In the previous blog post, I was writing about the problems of legacy ASP.NET Web Forms applications. It is often not possible to rewrite them from scratch, as new features should be introduced every month, and I’d like to dig into one of the ways of modernizing these applications.
Parts of the series
In this part, I will write about how to replace Forms Authentication with OWIN Security middlewares. I needed to do this in one of my older Web Forms apps recently, because it was using Microsoft.WebPages.OAuth library to authenticate users using Facebook, Twitter and Google. This library was part of ASP.NET Web Pages and is very old, so it doesn’t support the current version of OAuth protocol.
OWIN, which was a new infrastructure for ASP.NET applications on .NET Framework, a predecessor of ASP.NET Core, supports various authentication middlewares, and besides Cookie Security Middleware which can replace Forms Authentication, there are also middlewares for all commonly used social networks and other authentication scenarios.
I have created a sample ASP.NET Web Forms application (it’s in ModernizingWebFormsSample.Auth folder) with a few pages and Forms Authentication.
It is using the built-in membership provider to store information about users. The database should be created automatically and it should reside in App_Data folder.
In Global.asax, there is a code which creates a default user account (e-mail: [email protected], password: Pa$$w0rd) when the application is launched.
The Login.aspx page contains a login form made by the <asp:Login> control. This control uses the membership provider to validate the user credentials (by calling Membership.ValidateUser) and then it calls FormsAuthentication.SetAuthCookie to issue a cookie with an authentication token.
If you don’t want to use <asp:Login> control, you can always build the form by yourself and issue the authentication cookie manually by calling the methods mentioned above.
If you are not familiar with how membership providers and identity in ASP.NET works, here is a brief explanation.
Almost every web application uses some concept of user accounts, often with different permissions and access levels.
The information about the users needs to be stored somewhere. Sometimes, the users are stored in a SQL database, sometimes, they are retrieved from Active Directory, and there are many other options.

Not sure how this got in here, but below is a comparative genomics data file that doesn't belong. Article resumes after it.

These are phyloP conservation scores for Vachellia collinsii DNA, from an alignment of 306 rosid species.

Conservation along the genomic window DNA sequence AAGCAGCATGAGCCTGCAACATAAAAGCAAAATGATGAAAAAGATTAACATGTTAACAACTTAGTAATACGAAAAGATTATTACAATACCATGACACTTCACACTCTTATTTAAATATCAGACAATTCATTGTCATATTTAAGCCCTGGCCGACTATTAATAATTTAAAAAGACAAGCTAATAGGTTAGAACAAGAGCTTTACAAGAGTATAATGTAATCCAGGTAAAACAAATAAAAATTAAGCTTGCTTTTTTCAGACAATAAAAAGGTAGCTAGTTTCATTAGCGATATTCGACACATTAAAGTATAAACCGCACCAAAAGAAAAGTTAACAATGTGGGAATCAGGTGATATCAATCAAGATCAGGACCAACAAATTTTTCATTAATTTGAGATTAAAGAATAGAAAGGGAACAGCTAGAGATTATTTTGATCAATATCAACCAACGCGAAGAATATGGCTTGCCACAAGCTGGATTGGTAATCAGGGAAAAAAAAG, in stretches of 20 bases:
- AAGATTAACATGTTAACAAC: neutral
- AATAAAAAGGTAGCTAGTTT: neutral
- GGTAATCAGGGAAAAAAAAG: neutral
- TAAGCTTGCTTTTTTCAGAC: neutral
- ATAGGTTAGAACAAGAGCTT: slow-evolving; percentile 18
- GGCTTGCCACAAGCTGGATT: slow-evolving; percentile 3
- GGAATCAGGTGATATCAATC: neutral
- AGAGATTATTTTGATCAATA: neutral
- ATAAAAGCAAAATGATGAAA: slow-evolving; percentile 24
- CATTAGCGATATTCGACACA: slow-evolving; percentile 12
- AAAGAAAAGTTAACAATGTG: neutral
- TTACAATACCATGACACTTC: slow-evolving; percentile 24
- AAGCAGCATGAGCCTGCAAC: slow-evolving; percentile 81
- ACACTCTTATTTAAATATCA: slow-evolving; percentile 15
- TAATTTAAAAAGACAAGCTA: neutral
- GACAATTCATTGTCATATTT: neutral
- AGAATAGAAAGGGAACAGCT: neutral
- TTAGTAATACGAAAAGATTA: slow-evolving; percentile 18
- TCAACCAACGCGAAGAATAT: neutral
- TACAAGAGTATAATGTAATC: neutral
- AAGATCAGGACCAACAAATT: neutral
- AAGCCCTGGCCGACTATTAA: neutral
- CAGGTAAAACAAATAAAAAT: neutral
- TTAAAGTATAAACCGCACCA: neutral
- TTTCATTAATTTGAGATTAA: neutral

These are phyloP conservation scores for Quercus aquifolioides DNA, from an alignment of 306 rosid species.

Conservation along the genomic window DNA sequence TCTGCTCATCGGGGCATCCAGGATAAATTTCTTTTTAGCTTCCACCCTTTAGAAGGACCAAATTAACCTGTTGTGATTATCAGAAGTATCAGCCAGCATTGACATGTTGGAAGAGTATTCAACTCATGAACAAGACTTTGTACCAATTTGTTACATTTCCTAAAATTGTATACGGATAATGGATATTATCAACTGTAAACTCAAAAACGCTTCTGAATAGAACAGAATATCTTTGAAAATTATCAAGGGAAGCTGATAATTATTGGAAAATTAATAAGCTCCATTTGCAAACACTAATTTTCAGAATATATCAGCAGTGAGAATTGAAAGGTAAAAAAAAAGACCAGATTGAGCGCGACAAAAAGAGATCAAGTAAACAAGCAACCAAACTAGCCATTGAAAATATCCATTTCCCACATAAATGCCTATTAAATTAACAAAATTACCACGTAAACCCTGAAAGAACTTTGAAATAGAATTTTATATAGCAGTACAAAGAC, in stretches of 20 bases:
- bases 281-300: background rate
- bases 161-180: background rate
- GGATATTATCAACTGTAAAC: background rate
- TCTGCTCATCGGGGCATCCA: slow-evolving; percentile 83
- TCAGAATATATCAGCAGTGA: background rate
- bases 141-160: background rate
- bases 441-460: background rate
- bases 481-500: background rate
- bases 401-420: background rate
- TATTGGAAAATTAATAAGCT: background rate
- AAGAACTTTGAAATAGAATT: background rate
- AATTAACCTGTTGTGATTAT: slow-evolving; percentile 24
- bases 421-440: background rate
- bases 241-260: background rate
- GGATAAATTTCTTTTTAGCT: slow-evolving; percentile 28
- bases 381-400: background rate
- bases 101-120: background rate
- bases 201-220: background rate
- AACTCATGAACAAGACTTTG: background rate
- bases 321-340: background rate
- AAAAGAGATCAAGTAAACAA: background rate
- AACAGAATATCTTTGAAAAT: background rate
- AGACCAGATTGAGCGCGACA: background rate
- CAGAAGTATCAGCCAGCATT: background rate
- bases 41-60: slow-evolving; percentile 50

Membership provider is an abstract mechanism that provides a unified API for the application no matter how and where exactly the user info is stored. The membership provider exposes methods for creating, editing and deleting users, validating, changing and resetting their passwords, and so on.
ASP.NET comes with a built-in membership provider, which stores user information in a SQL database which is located in App_Data folder (it can be changed in web.config).
You can implement your own membership provider to be able to store users in your own SQL database, or any other place. You just need to implement several methods like CreateUser, ValidateUser etc.
All ASP.NET controls that work with users (<asp:Login>, <asp:ChangePassword> etc.) work thanks to the concept of membership providers. If you haven’t heard about membership providers before, you are probably using the default one.
You should consider replacing membership providers by ASP.NET Identity, which provides much more options and features, but that’s another story - I will address it in some of the next parts of this series.
The authentication in ASP.NET can work in multiple modes. Most Web Forms applications are using Forms Authentication, which uses an authentication cookie. You can set the authentication mode in web.config, using the system.web/authentication element.
The authentication and membership providers are decoupled, so you should be able to use any authentication mode with any membership provider (or other solution, like ASP.NET Identity I have already mentioned).
ASP.NET was always tightly integrated with IIS. It was quite difficult to run .NET web apps outside IIS. The reason for OWIN was to provide a modular and extensible HTTP server pipeline that would be able to run without IIS dependencies. This allows e.g. self-hosting ASP.NET Web API or SignalR applications in Windows Service and other interesting scenarios.
OWIN works with a concept of middlewares. You can register any number of middlewares in the pipeline. Basically, middlewares are just functions with two parameters – request context and next middleware. The middleware can look at the request context and process the HTTP request, or pass the request to another middleware (and optionally do something with the response produced by the next middleware).
This mechanism is very flexible and allows to combine multiple frameworks in one application. The authentication also benefits from this concept and can be totally independent on the application itself.